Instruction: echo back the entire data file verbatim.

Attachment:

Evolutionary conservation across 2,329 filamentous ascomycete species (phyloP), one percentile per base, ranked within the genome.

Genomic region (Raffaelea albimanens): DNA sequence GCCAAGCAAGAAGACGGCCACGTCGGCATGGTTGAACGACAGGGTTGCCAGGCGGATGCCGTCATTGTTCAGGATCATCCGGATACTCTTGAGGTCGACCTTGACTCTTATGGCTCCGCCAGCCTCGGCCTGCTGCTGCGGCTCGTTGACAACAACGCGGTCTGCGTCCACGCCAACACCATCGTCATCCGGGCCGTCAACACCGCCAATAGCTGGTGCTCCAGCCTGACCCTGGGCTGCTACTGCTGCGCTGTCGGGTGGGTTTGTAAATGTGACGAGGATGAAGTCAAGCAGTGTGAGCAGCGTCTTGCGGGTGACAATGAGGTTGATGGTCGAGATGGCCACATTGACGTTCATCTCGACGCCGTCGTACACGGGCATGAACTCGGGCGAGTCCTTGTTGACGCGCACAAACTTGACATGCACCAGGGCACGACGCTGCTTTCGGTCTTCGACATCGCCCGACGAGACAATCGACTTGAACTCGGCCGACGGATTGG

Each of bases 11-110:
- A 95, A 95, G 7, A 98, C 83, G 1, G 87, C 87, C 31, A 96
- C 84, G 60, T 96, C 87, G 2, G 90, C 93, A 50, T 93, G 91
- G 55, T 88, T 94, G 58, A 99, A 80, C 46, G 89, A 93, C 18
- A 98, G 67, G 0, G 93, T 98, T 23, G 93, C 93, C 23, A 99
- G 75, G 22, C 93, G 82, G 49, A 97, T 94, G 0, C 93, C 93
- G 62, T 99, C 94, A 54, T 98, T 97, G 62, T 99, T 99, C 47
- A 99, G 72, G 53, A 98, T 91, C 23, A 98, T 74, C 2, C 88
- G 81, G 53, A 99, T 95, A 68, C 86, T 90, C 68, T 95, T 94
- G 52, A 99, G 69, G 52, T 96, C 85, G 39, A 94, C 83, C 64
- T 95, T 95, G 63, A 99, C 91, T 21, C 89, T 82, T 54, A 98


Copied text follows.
Evolutionary conservation across 2,329 filamentous ascomycete species (phyloP), one percentile per base, ranked within the genome.

Genomic region (Raffaelea albimanens): DNA sequence GCCAAGCAAGAAGACGGCCACGTCGGCATGGTTGAACGACAGGGTTGCCAGGCGGATGCCGTCATTGTTCAGGATCATCCGGATACTCTTGAGGTCGACCTTGACTCTTATGGCTCCGCCAGCCTCGGCCTGCTGCTGCGGCTCGTTGACAACAACGCGGTCTGCGTCCACGCCAACACCATCGTCATCCGGGCCGTCAACACCGCCAATAGCTGGTGCTCCAGCCTGACCCTGGGCTGCTACTGCTGCGCTGTCGGGTGGGTTTGTAAATGTGACGAGGATGAAGTCAAGCAGTGTGAGCAGCGTCTTGCGGGTGACAATGAGGTTGATGGTCGAGATGGCCACATTGACGTTCATCTCGACGCCGTCGTACACGGGCATGAACTCGGGCGAGTCCTTGTTGACGCGCACAAACTTGACATGCACCAGGGCACGACGCTGCTTTCGGTCTTCGACATCGCCCGACGAGACAATCGACTTGAACTCGGCCGACGGATTGG

Each of bases 11-110:
- A 95, A 95, G 7, A 98, C 83, G 1, G 87, C 87, C 31, A 96
- C 84, G 60, T 96, C 87, G 2, G 90, C 93, A 50, T 93, G 91
- G 55, T 88, T 94, G 58, A 99, A 80, C 46, G 89, A 93, C 18
- A 98, G 67, G 0, G 93, T 98, T 23, G 93, C 93, C 23, A 99
- G 75, G 22, C 93, G 82, G 49, A 97, T 94, G 0, C 93, C 93
- G 62, T 99, C 94, A 54, T 98, T 97, G 62, T 99, T 99, C 47
- A 99, G 72, G 53, A 98, T 91, C 23, A 98, T 74, C 2, C 88
- G 81, G 53, A 99, T 95, A 68, C 86, T 90, C 68, T 95, T 94
- G 52, A 99, G 69, G 52, T 96, C 85, G 39, A 94, C 83, C 64
- T 95, T 95, G 63, A 99, C 91, T 21, C 89, T 82, T 54, A 98